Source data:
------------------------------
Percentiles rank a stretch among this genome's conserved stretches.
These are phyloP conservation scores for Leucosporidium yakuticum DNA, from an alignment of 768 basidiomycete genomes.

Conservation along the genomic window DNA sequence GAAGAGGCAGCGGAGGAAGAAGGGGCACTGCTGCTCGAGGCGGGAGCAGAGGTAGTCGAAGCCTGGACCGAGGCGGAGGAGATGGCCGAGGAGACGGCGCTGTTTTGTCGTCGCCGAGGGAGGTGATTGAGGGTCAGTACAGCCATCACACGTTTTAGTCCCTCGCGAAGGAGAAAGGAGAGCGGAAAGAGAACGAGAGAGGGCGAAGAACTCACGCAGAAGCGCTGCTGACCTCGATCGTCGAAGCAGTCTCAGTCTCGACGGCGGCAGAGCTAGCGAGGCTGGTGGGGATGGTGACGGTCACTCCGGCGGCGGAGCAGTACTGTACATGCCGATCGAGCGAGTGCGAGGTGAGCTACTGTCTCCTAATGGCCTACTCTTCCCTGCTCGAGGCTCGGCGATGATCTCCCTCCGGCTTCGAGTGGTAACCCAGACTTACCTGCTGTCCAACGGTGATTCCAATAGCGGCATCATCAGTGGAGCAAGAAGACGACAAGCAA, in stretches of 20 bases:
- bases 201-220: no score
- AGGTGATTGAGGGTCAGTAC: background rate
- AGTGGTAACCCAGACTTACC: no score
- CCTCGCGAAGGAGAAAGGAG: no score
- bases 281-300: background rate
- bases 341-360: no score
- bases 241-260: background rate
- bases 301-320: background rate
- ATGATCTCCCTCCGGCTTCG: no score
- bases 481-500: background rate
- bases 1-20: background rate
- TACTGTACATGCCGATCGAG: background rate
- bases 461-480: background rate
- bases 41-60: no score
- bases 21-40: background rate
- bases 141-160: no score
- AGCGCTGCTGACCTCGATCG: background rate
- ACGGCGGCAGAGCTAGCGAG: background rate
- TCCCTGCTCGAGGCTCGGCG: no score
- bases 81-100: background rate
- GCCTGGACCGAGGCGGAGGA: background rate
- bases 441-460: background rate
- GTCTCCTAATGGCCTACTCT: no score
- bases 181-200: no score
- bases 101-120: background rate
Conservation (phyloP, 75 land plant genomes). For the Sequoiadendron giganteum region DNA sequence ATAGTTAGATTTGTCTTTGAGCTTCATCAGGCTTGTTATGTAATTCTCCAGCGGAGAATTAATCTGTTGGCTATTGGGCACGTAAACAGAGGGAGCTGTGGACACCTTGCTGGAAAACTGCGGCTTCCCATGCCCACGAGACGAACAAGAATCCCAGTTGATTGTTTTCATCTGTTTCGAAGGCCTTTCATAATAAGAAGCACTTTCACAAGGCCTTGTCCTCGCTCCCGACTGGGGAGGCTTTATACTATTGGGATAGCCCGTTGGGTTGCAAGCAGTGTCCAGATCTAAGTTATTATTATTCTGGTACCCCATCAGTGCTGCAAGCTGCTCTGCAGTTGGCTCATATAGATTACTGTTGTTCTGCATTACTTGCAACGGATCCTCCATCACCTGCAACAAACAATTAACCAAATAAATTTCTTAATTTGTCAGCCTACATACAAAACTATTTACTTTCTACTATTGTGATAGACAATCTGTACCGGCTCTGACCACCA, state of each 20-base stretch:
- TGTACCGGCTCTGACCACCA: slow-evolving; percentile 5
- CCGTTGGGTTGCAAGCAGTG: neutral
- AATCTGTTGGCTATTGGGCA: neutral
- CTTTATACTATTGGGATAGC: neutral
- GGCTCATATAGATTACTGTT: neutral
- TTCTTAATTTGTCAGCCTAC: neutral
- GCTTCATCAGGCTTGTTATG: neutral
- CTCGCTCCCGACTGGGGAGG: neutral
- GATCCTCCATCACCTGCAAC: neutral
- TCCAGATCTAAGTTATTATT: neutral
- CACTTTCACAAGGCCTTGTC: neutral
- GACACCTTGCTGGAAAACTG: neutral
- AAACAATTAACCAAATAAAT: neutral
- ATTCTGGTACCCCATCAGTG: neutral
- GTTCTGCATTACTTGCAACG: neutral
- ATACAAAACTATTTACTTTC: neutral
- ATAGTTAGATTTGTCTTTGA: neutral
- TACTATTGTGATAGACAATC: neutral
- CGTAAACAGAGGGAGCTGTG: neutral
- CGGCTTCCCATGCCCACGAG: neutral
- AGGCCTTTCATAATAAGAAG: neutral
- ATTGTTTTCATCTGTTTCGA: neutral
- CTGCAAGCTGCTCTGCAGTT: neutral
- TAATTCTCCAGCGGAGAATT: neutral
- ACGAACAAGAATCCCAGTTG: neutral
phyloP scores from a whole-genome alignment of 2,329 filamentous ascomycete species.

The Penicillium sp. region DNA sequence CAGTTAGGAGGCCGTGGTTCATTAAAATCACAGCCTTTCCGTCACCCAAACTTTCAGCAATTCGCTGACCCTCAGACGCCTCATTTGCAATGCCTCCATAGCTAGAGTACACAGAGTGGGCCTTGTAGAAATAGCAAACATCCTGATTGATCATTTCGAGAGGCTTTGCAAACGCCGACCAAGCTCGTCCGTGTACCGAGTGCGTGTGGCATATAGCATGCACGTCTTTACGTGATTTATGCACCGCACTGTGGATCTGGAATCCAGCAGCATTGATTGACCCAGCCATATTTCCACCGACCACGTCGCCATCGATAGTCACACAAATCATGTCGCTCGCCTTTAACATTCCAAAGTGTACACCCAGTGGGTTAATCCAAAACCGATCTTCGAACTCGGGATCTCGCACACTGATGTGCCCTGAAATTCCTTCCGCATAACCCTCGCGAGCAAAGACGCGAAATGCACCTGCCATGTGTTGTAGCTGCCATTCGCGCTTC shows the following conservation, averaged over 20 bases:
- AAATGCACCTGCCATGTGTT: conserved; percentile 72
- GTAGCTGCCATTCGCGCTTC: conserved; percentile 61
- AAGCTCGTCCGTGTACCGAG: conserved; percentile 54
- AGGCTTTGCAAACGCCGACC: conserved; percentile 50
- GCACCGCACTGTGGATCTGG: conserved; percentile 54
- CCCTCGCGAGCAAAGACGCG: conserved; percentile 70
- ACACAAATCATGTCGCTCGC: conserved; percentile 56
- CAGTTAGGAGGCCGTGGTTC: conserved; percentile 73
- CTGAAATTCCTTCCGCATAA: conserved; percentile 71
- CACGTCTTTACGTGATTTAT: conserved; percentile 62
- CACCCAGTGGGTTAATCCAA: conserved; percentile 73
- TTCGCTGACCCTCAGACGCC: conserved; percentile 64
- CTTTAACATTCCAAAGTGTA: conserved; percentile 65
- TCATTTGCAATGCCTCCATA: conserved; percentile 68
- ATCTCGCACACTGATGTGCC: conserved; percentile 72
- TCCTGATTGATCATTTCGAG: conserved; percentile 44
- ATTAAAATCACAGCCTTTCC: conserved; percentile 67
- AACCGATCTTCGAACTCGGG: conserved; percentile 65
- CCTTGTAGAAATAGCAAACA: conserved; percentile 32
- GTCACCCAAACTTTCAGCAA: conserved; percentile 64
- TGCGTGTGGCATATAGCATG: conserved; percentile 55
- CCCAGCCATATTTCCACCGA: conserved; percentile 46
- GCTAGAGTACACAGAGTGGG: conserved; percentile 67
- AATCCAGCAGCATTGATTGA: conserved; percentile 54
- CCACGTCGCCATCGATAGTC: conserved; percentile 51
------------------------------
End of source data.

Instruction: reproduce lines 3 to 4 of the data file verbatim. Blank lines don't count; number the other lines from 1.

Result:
Conservation along the genomic window DNA sequence GAAGAGGCAGCGGAGGAAGAAGGGGCACTGCTGCTCGAGGCGGGAGCAGAGGTAGTCGAAGCCTGGACCGAGGCGGAGGAGATGGCCGAGGAGACGGCGCTGTTTTGTCGTCGCCGAGGGAGGTGATTGAGGGTCAGTACAGCCATCACACGTTTTAGTCCCTCGCGAAGGAGAAAGGAGAGCGGAAAGAGAACGAGAGAGGGCGAAGAACTCACGCAGAAGCGCTGCTGACCTCGATCGTCGAAGCAGTCTCAGTCTCGACGGCGGCAGAGCTAGCGAGGCTGGTGGGGATGGTGACGGTCACTCCGGCGGCGGAGCAGTACTGTACATGCCGATCGAGCGAGTGCGAGGTGAGCTACTGTCTCCTAATGGCCTACTCTTCCCTGCTCGAGGCTCGGCGATGATCTCCCTCCGGCTTCGAGTGGTAACCCAGACTTACCTGCTGTCCAACGGTGATTCCAATAGCGGCATCATCAGTGGAGCAAGAAGACGACAAGCAA, in stretches of 20 bases:
- bases 201-220: no score